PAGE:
David Liebman: The Elements: Water, Giver of Life

In the ’70s Liebman established himself as a top saxophonist but he’s also been a provocative composer for some time. This CD and three others that hopefully will follow (Earth, Air and Fire) were inspired by Leibman’s reaction to the natural world and represent his most ambitious compositional project to date. The opening theme on the first track of this suite contains the melodic and harmonic basis on which all of the other pieces are constructed. Dave has selected one or two chords from this initial theme to employ on subsequent compositions, augmenting them with additional material, e.g., additional chords. Rhythmically there’s considerable variation from track to track, and the mood on them ranges from somber to buoyant.

Joining Liebman here are guitarist Pat Metheny, bassist Cecil McBee, and drummer Billy Hart. They produce a greater variety of timbres and textures than most quartets due to Liebman doubling on tenor and soprano sax and wood flute and Metheny employing several guitars: acoustic, electric, guitar-synth and Picasso guitar. Each group member plays impressively. Liebman had been performing on soprano for some years until recently, when he went back to tenor again. He does a consummate job on all instruments, improvising meaty lines and pacing himself intelligently. He’s got a bright, attractive soprano sound and displays considerable rhythmic grace when playing the instrument. On tenor he’s powerful; his solid full lower register work deserves special attention. And what a nice, big flute sound he produces!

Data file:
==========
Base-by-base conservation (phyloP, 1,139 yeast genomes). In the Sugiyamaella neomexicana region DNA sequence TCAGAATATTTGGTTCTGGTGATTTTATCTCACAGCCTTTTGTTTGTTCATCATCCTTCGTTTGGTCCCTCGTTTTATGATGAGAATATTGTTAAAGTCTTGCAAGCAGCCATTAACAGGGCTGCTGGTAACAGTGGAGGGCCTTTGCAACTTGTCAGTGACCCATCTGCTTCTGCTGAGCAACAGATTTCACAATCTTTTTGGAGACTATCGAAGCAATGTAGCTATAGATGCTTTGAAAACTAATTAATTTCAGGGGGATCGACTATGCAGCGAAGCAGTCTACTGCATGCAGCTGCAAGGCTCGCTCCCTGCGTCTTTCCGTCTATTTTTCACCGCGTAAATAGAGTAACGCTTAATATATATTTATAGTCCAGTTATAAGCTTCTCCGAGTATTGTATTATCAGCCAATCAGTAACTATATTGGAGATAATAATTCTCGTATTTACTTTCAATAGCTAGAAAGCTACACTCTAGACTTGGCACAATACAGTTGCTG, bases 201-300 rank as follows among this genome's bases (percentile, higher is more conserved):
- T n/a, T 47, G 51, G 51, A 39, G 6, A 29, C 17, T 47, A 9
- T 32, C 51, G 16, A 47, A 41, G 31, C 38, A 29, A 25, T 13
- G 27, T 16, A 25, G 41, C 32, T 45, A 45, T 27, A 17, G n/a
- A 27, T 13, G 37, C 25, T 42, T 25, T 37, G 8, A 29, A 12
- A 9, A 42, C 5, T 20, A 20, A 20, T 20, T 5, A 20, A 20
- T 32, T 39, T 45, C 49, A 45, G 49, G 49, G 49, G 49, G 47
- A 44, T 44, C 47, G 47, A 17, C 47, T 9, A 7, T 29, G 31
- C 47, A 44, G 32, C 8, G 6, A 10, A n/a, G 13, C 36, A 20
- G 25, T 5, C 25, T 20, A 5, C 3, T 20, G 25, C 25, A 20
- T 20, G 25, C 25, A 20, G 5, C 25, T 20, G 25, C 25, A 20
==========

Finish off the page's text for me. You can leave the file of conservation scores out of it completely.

Metheny impresses throughout. He contributes some inventive straight-ahead solos, but I was most impressed with his violent, screaming work on “Whitecaps.” He didn’t open up like this too often earlier, and it’s becoming. McBee lifts and drives the group with walloping power and Hart’s impeccable-playing crisply and sensitively.